Presentation on theme: "Voter Contact Voter Registration and Pledge to Vote Cards."— Presentation transcript:
Voter Contact Voter Registration and Pledge to Vote Cards
Who has experience with pledge cards?
Why voter reg and pledge cards? What are our respective strengths? – Community organizations have grassroots relationships, but less time and capacity for voter engagement work – Voter engagement infrastructure programs have capacity and time, but no grassroots relationships
Minimizing effort, maximizing effect Community organizations are busy, likely overstretched and focused on meeting their essential missions The simpler and more effective we can make voter contacts, the more widespread the adoption Registration and commitment cards are a straightforward, low-cost and efficient way for organizations to make a big impact Very concrete, practical and clear
Pledge Cards Pilot Project: St. Paul 2011 Municipals Organizations asked clients to fill out an ‘I will vote’ commitment card for three weeks in October Cards were dropped off and picked up by hand MPP sent reminders with polling location and the names of candidates on the ballot. The messages were sent by phone, text message, and/or mail, in accordance with the voter’s preferences listed on the commitment card.
Pledge Cards Pilot Project: St. Paul 2011 Municipals Neighborhood House, Goodwill/Easter Seals and Wilder Foundation reached 129 residents in a three-week period who committed to voting in the November 7 St. Paul municipal election. After the voter file is updated with 2011 election results on March 4, public election records will be examined to understand the voting behavior of the organization’s clients.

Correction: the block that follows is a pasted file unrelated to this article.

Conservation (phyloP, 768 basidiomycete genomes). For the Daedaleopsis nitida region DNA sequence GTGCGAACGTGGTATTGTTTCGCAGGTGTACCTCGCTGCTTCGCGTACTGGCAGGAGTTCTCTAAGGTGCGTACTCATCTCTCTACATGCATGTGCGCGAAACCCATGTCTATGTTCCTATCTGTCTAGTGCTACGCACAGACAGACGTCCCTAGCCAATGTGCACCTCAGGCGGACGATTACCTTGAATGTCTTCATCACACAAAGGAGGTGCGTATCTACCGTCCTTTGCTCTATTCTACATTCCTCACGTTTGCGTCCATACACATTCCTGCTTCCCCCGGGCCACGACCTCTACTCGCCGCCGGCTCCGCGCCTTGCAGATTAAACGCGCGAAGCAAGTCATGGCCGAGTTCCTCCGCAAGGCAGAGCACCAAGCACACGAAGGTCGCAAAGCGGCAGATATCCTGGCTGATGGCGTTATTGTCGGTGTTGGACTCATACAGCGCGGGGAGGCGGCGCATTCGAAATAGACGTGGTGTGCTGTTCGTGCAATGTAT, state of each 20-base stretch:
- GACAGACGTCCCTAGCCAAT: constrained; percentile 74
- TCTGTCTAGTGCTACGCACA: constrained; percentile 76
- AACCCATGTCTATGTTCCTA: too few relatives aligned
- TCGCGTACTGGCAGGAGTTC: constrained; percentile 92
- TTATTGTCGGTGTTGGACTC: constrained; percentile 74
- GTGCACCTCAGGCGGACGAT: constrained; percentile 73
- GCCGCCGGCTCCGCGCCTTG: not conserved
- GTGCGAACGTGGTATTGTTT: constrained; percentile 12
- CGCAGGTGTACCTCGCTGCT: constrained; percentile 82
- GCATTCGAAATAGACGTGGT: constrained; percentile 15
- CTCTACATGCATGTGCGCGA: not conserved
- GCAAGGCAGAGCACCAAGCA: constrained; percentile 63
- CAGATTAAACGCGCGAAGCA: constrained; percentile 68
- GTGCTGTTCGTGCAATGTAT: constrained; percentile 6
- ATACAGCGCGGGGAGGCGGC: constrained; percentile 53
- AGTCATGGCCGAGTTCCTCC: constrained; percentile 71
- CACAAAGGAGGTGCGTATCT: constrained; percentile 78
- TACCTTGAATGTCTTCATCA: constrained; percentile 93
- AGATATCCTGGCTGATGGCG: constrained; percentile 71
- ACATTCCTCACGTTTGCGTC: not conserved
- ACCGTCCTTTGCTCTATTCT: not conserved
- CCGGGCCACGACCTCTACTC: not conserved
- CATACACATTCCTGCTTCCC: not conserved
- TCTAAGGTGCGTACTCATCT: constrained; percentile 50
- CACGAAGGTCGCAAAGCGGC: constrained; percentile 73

Voter registration Long been a central tactic and activity within nonprofit voter engagement – government grants may mandate or prohibit voter registration work Service providers play a key role in keeping the voter rolls accurate and updated Essential and necessary step, but insufficient by itself to move the needle on voter turnout
Purpose of pledge cards Raise awareness about the election Provides opt-in mechanism for those already registered Make people promise! – making a written or oral commitment increases the likelihood a person will actually perform a behavior Gather crucial information Get consent for additional contacts
Purpose of pledge cards (cont) Provide additional reminders and information to the voter – Repeated voter contacts are VERY important to increasing turnout Can be used to remind people that whether you vote is a matter of public record May be used to check registration status of your list to help people know if theirs is up-to- date or not
Options ‘Petition-style’ list Individual pledge cards Electronic or online pledge Can include an element that is sent back to voter (or not) Can include any number of opt-in ways to be contacted Can include additional information about how to participate
Opportunities Leverages what they have (relationships) with what you have (systems support) Builds and strengthens advocacy programs Allows for measurable results Can be added in a variety of ways to an existing service delivery model
Challenges Data collection (and sharing) makes organizations nervous Accuracy of data on cards – 55 th Street E – E 55 th St. – East 55 th Street – Legal name vs. your ‘everyday’ name – Transitory participants Clarity of data on cards Accuracy of data entry
What to put on the card? Should match the voter file – What goes on the voter registration card is what the voter file contains Consent language Additional voting information to leave with voter “I will vote because I care about….” Other ideas?